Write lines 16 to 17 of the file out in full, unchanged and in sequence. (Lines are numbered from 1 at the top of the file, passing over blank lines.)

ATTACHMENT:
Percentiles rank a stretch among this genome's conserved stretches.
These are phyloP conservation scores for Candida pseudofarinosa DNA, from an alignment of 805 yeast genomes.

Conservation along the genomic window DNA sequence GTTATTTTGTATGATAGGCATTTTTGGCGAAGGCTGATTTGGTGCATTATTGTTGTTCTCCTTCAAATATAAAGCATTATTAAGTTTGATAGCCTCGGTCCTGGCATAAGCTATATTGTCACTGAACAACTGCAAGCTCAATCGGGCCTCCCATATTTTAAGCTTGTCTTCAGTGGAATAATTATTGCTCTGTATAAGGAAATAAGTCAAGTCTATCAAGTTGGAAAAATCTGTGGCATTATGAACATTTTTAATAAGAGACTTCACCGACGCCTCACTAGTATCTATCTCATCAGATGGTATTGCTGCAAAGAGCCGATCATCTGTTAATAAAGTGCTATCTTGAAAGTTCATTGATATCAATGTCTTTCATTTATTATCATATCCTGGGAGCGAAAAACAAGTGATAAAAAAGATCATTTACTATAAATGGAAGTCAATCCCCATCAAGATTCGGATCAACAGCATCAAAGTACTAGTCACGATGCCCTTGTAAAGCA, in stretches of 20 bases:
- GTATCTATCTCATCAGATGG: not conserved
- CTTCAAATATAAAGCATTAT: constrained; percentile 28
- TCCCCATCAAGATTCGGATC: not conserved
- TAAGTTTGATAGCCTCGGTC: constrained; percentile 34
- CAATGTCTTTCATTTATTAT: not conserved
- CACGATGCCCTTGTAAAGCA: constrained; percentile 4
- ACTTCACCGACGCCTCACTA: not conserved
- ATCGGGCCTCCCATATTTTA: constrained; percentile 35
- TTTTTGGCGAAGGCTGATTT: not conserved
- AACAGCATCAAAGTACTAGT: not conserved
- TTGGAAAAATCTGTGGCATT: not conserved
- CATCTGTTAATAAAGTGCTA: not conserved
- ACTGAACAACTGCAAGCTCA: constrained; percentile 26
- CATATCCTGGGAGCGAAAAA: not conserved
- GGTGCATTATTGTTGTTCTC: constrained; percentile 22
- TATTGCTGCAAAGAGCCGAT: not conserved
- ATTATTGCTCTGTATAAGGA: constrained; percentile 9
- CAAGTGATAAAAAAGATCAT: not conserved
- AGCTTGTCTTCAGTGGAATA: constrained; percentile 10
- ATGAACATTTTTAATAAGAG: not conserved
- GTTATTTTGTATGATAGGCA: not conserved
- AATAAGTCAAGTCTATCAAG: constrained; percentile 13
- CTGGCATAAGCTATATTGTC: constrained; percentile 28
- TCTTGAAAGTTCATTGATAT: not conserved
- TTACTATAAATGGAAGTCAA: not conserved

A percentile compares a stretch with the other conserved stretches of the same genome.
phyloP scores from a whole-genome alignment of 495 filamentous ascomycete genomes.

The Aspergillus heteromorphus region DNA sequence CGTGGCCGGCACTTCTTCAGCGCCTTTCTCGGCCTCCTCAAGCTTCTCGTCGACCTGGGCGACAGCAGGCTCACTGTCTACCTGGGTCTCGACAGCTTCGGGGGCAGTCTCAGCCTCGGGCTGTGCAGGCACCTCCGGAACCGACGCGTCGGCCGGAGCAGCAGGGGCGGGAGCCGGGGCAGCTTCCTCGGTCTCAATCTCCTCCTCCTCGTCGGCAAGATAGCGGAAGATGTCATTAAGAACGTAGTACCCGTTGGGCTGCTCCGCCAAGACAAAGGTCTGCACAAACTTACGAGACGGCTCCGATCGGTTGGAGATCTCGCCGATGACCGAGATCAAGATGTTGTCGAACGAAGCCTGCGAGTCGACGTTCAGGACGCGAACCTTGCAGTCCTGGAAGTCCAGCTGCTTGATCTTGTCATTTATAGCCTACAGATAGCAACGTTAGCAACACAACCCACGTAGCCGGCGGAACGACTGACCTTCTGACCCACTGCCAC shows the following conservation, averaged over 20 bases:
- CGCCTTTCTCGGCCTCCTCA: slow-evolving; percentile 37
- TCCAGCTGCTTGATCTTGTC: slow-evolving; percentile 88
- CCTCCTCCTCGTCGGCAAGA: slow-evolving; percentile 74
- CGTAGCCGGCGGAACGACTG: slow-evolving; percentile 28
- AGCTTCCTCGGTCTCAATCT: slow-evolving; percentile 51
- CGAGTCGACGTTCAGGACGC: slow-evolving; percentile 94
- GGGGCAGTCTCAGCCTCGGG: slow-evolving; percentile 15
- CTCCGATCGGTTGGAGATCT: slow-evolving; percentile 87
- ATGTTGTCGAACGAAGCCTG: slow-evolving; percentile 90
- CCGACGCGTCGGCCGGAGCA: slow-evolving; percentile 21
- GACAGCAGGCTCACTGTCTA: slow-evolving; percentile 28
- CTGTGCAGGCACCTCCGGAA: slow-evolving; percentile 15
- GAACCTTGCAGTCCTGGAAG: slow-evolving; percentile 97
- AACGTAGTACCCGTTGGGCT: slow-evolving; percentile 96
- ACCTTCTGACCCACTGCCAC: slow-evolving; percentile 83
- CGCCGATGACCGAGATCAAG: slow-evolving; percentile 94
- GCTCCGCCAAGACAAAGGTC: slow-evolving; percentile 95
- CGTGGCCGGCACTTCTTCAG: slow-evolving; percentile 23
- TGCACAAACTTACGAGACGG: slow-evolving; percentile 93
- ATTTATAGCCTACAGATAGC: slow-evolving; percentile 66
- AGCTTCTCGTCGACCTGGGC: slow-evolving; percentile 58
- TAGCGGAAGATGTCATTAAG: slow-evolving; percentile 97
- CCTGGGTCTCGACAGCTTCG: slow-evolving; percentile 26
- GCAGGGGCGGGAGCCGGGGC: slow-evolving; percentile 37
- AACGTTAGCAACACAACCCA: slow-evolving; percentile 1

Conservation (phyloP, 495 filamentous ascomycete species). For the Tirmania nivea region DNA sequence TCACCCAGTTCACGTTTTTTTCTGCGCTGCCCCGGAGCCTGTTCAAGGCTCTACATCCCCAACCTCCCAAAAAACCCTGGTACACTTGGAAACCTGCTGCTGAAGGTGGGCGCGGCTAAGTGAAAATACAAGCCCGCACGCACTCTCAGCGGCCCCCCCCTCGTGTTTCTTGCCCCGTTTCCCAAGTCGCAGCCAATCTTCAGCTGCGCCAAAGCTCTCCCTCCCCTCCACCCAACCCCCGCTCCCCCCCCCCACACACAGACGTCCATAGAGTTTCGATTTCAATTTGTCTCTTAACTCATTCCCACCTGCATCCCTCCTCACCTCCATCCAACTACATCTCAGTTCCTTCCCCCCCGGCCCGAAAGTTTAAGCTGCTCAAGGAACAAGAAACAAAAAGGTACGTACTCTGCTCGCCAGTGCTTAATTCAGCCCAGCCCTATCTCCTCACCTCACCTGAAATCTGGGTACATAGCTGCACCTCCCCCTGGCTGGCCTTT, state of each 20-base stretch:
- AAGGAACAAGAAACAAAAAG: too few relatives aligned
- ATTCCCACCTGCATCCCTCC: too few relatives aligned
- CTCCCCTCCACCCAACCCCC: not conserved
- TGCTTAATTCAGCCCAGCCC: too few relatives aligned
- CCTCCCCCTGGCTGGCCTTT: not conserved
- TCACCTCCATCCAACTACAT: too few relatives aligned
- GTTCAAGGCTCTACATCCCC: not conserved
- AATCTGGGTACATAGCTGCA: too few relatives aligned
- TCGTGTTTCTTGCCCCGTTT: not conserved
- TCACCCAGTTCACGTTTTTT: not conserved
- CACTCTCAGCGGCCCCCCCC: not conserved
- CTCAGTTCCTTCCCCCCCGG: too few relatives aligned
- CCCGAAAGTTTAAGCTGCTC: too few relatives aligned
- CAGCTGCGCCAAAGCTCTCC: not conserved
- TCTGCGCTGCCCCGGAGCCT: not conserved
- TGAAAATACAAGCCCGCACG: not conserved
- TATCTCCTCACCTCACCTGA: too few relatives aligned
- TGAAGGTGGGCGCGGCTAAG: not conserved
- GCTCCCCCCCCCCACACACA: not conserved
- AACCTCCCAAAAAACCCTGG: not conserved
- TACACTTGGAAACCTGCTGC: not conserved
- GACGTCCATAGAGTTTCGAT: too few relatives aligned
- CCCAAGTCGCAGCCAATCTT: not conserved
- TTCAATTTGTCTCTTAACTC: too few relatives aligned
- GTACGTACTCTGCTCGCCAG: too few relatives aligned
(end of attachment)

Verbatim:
- ACTGAACAACTGCAAGCTCA: constrained; percentile 26
- CATATCCTGGGAGCGAAAAA: not conserved